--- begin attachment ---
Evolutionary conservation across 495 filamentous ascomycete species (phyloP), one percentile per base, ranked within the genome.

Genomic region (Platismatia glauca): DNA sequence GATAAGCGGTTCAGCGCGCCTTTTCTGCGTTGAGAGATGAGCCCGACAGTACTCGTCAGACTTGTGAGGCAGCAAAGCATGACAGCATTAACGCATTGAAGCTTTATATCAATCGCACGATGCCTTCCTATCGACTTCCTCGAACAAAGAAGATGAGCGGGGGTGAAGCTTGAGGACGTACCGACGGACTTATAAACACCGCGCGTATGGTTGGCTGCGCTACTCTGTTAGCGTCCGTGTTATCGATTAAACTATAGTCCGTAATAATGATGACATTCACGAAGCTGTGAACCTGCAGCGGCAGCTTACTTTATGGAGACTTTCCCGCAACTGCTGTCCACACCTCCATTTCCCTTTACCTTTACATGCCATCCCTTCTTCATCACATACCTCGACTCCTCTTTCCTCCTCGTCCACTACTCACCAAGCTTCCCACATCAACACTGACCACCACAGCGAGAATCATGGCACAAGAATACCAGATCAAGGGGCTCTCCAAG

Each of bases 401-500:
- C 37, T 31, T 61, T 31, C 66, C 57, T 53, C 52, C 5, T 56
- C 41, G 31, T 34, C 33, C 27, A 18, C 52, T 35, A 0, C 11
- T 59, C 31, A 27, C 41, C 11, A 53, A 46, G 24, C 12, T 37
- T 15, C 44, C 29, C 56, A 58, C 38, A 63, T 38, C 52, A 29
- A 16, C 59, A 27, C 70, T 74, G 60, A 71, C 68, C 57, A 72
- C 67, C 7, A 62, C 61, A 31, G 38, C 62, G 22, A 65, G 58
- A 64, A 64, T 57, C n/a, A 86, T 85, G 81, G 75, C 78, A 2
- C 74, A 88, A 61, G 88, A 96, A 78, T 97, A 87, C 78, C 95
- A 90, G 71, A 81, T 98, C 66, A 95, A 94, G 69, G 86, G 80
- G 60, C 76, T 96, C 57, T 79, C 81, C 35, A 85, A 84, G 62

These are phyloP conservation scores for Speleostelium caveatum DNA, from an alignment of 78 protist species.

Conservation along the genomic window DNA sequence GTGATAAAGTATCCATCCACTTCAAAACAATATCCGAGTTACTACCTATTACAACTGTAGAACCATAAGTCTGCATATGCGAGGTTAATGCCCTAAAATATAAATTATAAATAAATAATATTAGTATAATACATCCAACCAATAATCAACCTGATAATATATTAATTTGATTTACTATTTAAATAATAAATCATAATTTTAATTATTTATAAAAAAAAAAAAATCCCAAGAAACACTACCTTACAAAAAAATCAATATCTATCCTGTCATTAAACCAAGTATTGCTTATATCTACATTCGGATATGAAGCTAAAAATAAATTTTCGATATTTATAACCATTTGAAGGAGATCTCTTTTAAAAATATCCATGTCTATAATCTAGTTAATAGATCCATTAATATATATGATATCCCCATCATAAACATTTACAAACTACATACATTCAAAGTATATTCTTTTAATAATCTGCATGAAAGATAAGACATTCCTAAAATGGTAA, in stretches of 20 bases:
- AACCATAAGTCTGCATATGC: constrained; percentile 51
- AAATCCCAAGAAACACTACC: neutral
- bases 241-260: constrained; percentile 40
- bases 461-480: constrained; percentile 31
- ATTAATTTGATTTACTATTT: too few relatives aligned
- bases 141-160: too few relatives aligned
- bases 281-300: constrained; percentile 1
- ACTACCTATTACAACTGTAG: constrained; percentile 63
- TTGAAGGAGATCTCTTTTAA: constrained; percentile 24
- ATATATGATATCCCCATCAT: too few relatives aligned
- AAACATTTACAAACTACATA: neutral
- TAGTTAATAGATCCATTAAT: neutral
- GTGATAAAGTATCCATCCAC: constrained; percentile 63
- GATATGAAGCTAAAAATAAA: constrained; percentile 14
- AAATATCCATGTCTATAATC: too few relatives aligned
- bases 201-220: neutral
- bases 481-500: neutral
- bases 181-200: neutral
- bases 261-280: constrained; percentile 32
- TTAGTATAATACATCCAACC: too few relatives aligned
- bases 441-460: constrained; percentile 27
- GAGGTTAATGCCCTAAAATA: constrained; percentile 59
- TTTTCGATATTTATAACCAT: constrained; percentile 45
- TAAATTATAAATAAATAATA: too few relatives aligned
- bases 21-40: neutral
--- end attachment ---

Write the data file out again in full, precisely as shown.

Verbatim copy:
Evolutionary conservation across 495 filamentous ascomycete species (phyloP), one percentile per base, ranked within the genome.

Genomic region (Platismatia glauca): DNA sequence GATAAGCGGTTCAGCGCGCCTTTTCTGCGTTGAGAGATGAGCCCGACAGTACTCGTCAGACTTGTGAGGCAGCAAAGCATGACAGCATTAACGCATTGAAGCTTTATATCAATCGCACGATGCCTTCCTATCGACTTCCTCGAACAAAGAAGATGAGCGGGGGTGAAGCTTGAGGACGTACCGACGGACTTATAAACACCGCGCGTATGGTTGGCTGCGCTACTCTGTTAGCGTCCGTGTTATCGATTAAACTATAGTCCGTAATAATGATGACATTCACGAAGCTGTGAACCTGCAGCGGCAGCTTACTTTATGGAGACTTTCCCGCAACTGCTGTCCACACCTCCATTTCCCTTTACCTTTACATGCCATCCCTTCTTCATCACATACCTCGACTCCTCTTTCCTCCTCGTCCACTACTCACCAAGCTTCCCACATCAACACTGACCACCACAGCGAGAATCATGGCACAAGAATACCAGATCAAGGGGCTCTCCAAG

Each of bases 401-500:
- C 37, T 31, T 61, T 31, C 66, C 57, T 53, C 52, C 5, T 56
- C 41, G 31, T 34, C 33, C 27, A 18, C 52, T 35, A 0, C 11
- T 59, C 31, A 27, C 41, C 11, A 53, A 46, G 24, C 12, T 37
- T 15, C 44, C 29, C 56, A 58, C 38, A 63, T 38, C 52, A 29
- A 16, C 59, A 27, C 70, T 74, G 60, A 71, C 68, C 57, A 72
- C 67, C 7, A 62, C 61, A 31, G 38, C 62, G 22, A 65, G 58
- A 64, A 64, T 57, C n/a, A 86, T 85, G 81, G 75, C 78, A 2
- C 74, A 88, A 61, G 88, A 96, A 78, T 97, A 87, C 78, C 95
- A 90, G 71, A 81, T 98, C 66, A 95, A 94, G 69, G 86, G 80
- G 60, C 76, T 96, C 57, T 79, C 81, C 35, A 85, A 84, G 62

These are phyloP conservation scores for Speleostelium caveatum DNA, from an alignment of 78 protist species.

Conservation along the genomic window DNA sequence GTGATAAAGTATCCATCCACTTCAAAACAATATCCGAGTTACTACCTATTACAACTGTAGAACCATAAGTCTGCATATGCGAGGTTAATGCCCTAAAATATAAATTATAAATAAATAATATTAGTATAATACATCCAACCAATAATCAACCTGATAATATATTAATTTGATTTACTATTTAAATAATAAATCATAATTTTAATTATTTATAAAAAAAAAAAAATCCCAAGAAACACTACCTTACAAAAAAATCAATATCTATCCTGTCATTAAACCAAGTATTGCTTATATCTACATTCGGATATGAAGCTAAAAATAAATTTTCGATATTTATAACCATTTGAAGGAGATCTCTTTTAAAAATATCCATGTCTATAATCTAGTTAATAGATCCATTAATATATATGATATCCCCATCATAAACATTTACAAACTACATACATTCAAAGTATATTCTTTTAATAATCTGCATGAAAGATAAGACATTCCTAAAATGGTAA, in stretches of 20 bases:
- AACCATAAGTCTGCATATGC: constrained; percentile 51
- AAATCCCAAGAAACACTACC: neutral
- bases 241-260: constrained; percentile 40
- bases 461-480: constrained; percentile 31
- ATTAATTTGATTTACTATTT: too few relatives aligned
- bases 141-160: too few relatives aligned
- bases 281-300: constrained; percentile 1
- ACTACCTATTACAACTGTAG: constrained; percentile 63
- TTGAAGGAGATCTCTTTTAA: constrained; percentile 24
- ATATATGATATCCCCATCAT: too few relatives aligned
- AAACATTTACAAACTACATA: neutral
- TAGTTAATAGATCCATTAAT: neutral
- GTGATAAAGTATCCATCCAC: constrained; percentile 63
- GATATGAAGCTAAAAATAAA: constrained; percentile 14
- AAATATCCATGTCTATAATC: too few relatives aligned
- bases 201-220: neutral
- bases 481-500: neutral
- bases 181-200: neutral
- bases 261-280: constrained; percentile 32
- TTAGTATAATACATCCAACC: too few relatives aligned
- bases 441-460: constrained; percentile 27
- GAGGTTAATGCCCTAAAATA: constrained; percentile 59
- TTTTCGATATTTATAACCAT: constrained; percentile 45
- TAAATTATAAATAAATAATA: too few relatives aligned
- bases 21-40: neutral